Read more

Dougie Feith Visits HJC

Before Nadler’s Subcommittee. I’ll liveblog until Levin shows up at FDL–note, there’s an 11 ET vote scheduled in the Senate, so Levin’s likely to show up closer to 11:15.

Nadler speaking now: "Perhaps there’s something in the WH drinking water these days that causes amnesia."

Also note, the Republicans are in a really ornery mood. When Nadler moved to assert the ability to recess without objection, Franks objected. Should be interesting–looks like Darrell Issa’s ready to do his thing.

Franks: Speaker Pelosi never objected. Zubaydah caught building a bomb. Complains about Nadler’s statement that Republicans can’t respond to a request for ticking bomb scenario. "Tenth hearing dedicated to protecting the rights of terrorists."

Conyers: Can Franks tell us about the ten hearings?

Franks: I think this is one of the examples, this is a repetitive hearing.

Conyers: Can I have a list of the hearing? This is the Constitutional Committee of the Judiciary. This is to protect the rights of Americans. To prevent our own government from violating the laws and treaties that pertain to torture. I counted some hearings myself. This is the fourth hearing. The first hearing was when Sands came. Ordered from the top, not a few bad apples. Dan Levin, told us flaws in Professor Yoo’s memos. Forced out of OLC while attempt to impose constraints on torture. Wilkinson, Powell worried about torture and the President was complicit. Third hearing Yoo and Addington. Could not or would not remember the facts. Fourth hearing was necessitated bc we had trouble getting Feith to the hearing. Khadr kept up 50 days, ICRC, Administration committed war crimes. Taguba has also written that war crimes were committed. How high does responsibility go? Mukasey refuses to appoint special counsel. Said these people acted in good faith, so not fair to prosecute them. That starts out sounding fairly reasonable. But let’s look more closely.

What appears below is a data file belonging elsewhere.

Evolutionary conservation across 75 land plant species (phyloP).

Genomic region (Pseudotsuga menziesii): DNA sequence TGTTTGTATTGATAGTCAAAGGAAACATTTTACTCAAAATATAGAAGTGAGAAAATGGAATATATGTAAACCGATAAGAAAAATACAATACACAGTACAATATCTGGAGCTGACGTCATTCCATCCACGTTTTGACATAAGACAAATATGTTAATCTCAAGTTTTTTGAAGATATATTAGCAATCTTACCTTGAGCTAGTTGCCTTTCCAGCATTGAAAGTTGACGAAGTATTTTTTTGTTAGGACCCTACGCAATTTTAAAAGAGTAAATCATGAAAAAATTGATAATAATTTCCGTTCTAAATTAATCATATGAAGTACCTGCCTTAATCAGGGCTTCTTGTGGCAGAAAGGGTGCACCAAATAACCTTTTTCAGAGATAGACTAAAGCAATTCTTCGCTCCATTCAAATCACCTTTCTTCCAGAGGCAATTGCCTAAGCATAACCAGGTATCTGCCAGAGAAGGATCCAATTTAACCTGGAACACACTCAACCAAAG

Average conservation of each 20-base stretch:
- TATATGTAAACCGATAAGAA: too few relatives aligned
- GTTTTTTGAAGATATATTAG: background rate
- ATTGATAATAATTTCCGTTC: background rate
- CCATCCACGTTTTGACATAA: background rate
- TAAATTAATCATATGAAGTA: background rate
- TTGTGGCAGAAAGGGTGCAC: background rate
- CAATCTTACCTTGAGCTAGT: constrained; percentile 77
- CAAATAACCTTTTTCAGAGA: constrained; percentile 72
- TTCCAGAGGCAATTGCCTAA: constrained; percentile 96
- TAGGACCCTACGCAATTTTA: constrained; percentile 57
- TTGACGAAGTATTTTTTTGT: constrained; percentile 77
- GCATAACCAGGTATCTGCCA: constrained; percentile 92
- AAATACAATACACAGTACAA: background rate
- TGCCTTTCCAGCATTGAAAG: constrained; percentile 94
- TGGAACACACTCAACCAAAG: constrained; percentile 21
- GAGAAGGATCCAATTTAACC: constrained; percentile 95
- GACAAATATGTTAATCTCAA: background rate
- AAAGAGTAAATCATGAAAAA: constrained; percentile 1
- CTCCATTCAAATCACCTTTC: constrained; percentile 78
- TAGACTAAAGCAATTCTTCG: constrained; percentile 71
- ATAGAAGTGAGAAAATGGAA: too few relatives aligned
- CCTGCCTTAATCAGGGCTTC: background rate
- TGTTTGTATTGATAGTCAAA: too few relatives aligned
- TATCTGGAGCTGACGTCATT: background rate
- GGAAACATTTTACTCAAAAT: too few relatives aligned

Update on Levin chat: It is back to the original time: 11AM.

King: 9/11 9/11 9/11. Success success success. People on this committee despise the Administration. People here disagree with that legal analysis. Let’s think about what Dougie was thinking when the open hole was still smoking.

Nadler: Point out, regardless of the situation of the country, we do have laws, that’s what distinguishes us from other countries. Read more

HJC Testimony: Mr. Unitary Executive and Mr. Yoo, Two